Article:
Written by: Kenneth Robeson (Lester Dent)
Published by: Bantam Books
Pages: 184

Reviewed by: R. Gene Turchin

I don’t remember when I ran across the first Doc Savage book but it was sometime after I passed through the Tom Swift series and graduated to Heinlein. Pretty sure the first one was a paperback. The small town in West Virginia where I spent my junior high and high school years didn’t have a bookstore or even a newsstand as I recall. The local drug store was the only purveyor of paper back books and magazines. We did have a musty ancient library where I was lucky to find a fair selection of science fiction hardcover books.

I think I must have tripped over Doc Savage in later years in the form of a gaudy Bantam paperback. My early literary education came from the Hugo Gernsback style of writing, with precursors of Verne and Wells so the image of the hulking hero had its allure. These books were awesome for the gosh-darn-eye-widening amazement. Doc was the first super hero.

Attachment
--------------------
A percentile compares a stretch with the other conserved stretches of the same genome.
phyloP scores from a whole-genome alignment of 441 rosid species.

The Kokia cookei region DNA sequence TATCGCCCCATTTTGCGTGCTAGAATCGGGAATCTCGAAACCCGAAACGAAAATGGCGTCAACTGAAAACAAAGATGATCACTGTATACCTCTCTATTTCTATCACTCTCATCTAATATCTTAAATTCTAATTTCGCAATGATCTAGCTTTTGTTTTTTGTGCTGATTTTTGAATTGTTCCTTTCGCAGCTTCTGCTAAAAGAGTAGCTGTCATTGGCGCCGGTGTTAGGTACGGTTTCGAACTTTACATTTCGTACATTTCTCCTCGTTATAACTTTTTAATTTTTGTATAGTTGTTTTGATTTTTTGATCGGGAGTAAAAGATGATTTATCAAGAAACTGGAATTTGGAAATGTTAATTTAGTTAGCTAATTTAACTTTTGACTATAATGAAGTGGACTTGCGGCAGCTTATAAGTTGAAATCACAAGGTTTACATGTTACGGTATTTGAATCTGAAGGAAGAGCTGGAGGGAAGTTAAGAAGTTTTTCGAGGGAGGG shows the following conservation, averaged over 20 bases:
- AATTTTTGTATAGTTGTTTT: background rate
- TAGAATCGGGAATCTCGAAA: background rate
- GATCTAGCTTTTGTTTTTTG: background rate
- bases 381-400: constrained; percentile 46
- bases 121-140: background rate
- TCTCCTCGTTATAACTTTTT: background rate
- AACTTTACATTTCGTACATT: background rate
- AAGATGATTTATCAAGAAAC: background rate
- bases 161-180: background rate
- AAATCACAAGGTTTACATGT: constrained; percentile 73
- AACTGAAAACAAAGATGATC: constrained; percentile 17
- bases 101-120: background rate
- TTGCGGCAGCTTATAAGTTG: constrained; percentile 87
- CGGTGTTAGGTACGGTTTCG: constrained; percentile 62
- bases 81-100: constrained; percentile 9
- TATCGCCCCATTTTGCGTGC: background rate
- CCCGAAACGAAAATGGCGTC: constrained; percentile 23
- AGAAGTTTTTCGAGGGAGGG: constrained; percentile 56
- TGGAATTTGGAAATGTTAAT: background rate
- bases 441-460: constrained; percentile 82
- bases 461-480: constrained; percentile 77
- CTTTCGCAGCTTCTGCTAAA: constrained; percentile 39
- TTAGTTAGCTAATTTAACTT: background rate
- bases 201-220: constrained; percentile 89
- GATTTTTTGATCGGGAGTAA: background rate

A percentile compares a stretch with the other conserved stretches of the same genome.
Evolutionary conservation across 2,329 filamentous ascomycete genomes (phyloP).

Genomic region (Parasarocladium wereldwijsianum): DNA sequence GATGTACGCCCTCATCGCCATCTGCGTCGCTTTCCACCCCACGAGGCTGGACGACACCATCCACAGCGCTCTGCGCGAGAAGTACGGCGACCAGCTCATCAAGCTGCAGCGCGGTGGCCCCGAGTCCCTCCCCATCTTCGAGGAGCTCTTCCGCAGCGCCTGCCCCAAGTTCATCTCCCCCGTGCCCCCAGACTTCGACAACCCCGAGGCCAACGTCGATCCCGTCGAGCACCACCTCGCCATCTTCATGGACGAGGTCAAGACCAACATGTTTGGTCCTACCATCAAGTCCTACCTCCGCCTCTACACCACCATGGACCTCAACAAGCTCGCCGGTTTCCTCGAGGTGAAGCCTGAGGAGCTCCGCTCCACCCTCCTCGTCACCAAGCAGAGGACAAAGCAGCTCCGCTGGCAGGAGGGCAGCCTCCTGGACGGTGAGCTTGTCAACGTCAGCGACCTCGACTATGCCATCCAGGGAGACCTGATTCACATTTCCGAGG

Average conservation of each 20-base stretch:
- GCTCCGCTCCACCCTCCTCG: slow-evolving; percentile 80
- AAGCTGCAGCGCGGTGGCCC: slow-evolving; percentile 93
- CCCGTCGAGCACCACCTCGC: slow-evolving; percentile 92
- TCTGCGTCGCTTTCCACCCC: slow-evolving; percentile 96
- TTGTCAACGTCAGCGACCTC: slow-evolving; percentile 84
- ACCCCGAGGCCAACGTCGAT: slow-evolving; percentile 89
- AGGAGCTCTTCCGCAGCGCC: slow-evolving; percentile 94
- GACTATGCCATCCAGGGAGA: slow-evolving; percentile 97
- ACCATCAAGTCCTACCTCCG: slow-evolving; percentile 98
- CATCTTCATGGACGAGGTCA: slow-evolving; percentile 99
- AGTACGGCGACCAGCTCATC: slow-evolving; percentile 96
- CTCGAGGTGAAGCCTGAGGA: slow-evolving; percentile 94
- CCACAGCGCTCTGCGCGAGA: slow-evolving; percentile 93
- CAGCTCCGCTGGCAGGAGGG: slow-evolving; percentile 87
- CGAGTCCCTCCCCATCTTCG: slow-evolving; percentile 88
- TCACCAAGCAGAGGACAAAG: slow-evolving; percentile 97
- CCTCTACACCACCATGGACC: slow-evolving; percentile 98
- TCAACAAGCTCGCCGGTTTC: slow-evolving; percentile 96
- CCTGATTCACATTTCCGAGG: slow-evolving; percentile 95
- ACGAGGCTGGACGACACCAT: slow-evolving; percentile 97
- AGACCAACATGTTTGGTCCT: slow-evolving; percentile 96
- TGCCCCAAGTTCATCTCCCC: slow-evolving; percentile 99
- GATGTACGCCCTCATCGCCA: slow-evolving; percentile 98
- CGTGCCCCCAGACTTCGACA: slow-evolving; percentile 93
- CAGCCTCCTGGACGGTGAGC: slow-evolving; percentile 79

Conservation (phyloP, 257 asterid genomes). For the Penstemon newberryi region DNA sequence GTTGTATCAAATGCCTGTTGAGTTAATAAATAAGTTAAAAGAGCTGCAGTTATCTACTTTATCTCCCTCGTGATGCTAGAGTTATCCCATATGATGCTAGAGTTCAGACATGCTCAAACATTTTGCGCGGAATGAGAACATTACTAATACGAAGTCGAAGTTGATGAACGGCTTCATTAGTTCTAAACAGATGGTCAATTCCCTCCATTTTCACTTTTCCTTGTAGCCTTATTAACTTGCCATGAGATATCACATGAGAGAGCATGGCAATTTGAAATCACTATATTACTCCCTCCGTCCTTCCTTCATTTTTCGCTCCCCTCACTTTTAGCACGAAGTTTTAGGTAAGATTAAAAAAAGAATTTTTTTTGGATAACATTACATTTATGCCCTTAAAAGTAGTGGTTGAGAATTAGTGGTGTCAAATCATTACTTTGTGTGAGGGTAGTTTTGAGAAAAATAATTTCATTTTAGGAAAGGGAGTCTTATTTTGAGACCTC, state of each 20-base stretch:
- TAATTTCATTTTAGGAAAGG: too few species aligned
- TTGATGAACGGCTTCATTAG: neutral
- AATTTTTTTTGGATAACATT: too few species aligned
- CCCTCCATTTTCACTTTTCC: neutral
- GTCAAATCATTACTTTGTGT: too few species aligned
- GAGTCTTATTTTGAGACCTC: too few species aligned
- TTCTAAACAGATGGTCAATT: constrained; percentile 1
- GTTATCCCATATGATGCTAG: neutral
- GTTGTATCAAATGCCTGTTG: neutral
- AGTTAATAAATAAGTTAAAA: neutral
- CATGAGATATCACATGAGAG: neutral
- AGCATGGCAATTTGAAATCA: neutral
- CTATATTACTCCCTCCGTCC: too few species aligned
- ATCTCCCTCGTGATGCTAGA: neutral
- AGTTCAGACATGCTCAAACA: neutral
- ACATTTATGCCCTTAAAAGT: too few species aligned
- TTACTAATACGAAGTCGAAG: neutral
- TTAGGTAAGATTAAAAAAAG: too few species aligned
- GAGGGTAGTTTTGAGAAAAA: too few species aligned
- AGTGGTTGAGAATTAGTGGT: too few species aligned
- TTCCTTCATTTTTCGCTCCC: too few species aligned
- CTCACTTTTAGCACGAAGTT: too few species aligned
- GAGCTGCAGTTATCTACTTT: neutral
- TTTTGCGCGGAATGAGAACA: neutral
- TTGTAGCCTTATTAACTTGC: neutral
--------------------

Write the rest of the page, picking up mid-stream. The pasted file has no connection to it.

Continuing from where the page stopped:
Re-reading “Man of Bronze” brought back that sense of wonder in the twelve year old me. No feat was beyond the physical capabilities of Doc Savage or the wealth of technical knowledge required to escape any peril. The writing is hyperbolic and prone to excess especially in the descriptions of Doc Savage’s physical feats. ‘Amazing’ is likely the most over used word in the book.

Doc and his crew of wise cracking buddies head to the south American country of Hiladago as a result of a mysterious message left by Doc’s father who was killed by assassins who also made an attempt on Doc’s life.

They encounter a hidden Mayan culture, red fingered assassins led by an evil character named Morning Breeze. Somehow the name doesn’t convey the vicious deadly evil of this nefarious dude but, hey, it was 1933.

Oh yeah, there is a hidden treasure of gold beyond compare along with a deadly disease, called the Red Death, used as a biological weapon. Morning Breeze’s boss masquerades as the feathered serpent of Mayan lore, to sway the village against Doc.

An attempt at romance is tossed into the mix with the introduction of Princess Monja, a woman, “…well bread enough not to show her feelings openly.” She is the daughter of the Mayan king and has the hots for Doc.

If you want a bit of retro adventure, a la 1930’s with massively muscled characters, then, these early Doc Savage novels are a blast.


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